The last factor influencing our current position of being outside the inflation target range that I would like to discuss today is how we've gone about implementing the 3-6 per cent target range.

The original plan for the inflation target range, drafted in 1999, was to start with 3-6 per cent and then to narrow the range to 3-5 per cent.9 From there we would have had a pretty obvious midpoint, 4 per cent, on which to anchor inflation expectations.10

Unfortunately, the planned switch to the 3-5 per cent inflation target range was put off when the rand depreciated in 2001 and never reinstated. South Africa was left with a wide target range. In hindsight, this might have been useful. After all, it is not possible or even always desirable to steer inflation at one exact speed all the time. For instance, the standard practice with a temporary shock - such as a collapse in oil prices - is to look through the initial change in inflation and only respond if the effect is expected to be permanent. A wide target range means that these inevitable fluctuations can usually be contained within the range: inflation might move to the top or the bottom of the range but it will rarely breach the target range entirely.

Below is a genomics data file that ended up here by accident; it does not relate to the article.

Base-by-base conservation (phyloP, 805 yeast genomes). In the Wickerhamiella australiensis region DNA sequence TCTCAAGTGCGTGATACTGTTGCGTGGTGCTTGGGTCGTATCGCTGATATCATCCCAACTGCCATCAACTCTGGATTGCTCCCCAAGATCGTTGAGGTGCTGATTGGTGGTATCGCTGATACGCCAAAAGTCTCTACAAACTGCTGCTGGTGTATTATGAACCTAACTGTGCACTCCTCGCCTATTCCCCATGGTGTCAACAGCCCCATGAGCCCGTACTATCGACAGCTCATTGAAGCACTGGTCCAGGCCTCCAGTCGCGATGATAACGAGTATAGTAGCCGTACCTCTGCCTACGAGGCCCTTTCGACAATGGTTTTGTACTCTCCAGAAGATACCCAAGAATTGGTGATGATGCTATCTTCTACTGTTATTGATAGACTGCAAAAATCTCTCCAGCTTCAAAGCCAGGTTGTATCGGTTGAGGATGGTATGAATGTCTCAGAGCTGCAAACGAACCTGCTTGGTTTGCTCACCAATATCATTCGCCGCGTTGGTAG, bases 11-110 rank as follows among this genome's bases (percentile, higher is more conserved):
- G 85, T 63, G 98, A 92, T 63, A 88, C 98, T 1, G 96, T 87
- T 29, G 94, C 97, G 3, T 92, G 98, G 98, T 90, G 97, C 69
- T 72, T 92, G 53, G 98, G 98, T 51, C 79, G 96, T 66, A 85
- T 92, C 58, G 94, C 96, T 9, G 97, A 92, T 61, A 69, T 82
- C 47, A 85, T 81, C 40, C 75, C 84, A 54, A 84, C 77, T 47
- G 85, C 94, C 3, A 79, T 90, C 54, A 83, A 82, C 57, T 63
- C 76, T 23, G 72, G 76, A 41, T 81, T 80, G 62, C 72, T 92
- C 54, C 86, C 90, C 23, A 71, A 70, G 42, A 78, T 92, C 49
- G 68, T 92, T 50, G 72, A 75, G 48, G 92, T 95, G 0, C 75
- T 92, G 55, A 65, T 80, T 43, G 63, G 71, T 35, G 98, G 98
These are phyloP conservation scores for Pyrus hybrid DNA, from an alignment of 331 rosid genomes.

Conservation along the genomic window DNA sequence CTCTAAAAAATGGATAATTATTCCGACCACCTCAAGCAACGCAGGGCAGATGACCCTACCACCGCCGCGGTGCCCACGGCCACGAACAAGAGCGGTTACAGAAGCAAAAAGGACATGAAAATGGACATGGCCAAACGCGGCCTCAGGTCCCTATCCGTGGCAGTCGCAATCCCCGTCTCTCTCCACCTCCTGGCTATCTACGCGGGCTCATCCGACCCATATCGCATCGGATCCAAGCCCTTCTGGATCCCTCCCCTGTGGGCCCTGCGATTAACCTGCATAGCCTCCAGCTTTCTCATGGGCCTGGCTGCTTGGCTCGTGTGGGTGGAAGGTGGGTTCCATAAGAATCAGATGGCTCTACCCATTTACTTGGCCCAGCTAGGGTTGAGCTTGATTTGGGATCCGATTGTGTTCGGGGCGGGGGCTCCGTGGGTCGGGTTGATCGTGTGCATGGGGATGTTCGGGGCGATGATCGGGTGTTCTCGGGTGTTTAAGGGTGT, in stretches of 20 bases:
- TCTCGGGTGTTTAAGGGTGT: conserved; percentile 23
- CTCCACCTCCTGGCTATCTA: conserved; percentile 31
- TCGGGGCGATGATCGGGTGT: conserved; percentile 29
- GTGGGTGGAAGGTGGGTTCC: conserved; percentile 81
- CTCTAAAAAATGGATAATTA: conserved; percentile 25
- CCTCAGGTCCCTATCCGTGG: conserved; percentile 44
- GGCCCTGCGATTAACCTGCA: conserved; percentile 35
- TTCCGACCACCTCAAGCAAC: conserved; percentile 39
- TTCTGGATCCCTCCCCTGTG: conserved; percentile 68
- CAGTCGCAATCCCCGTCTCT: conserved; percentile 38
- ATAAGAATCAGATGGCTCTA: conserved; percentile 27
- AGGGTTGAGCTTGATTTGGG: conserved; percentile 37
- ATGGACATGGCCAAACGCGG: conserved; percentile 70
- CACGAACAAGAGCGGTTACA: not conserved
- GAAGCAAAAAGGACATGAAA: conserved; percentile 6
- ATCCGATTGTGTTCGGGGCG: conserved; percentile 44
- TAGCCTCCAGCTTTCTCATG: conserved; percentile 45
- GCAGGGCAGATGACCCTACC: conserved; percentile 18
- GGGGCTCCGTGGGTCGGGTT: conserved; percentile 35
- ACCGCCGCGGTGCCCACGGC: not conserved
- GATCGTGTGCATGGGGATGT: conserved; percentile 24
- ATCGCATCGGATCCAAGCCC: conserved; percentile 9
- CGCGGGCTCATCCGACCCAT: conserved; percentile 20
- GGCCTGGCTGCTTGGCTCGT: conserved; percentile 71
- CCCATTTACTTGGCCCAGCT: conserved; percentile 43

Yet this isn't the way in which the policy committee has targeted inflation. Rather, we have kept monetary policy relatively loose over long periods of time, hoping for a bit more growth. We have tended to cut rates whenever inflation looked like falling below the midpoint of the target range. We have hit the lower half of the target range only for brief periods of time. Looking back, headline inflation has averaged 6,2 per cent over the entire inflation-targeting period (since 2000). Furthermore, in the event of shocks, we have repeatedly breached the upper end of the target range, with inflation at over 6 per cent for about a third of the time in the last five years. The perception of wage and price setters is that we have primed ourselves to miss the inflation target by aiming close to the top of the range, regardless of our position in the business cycle.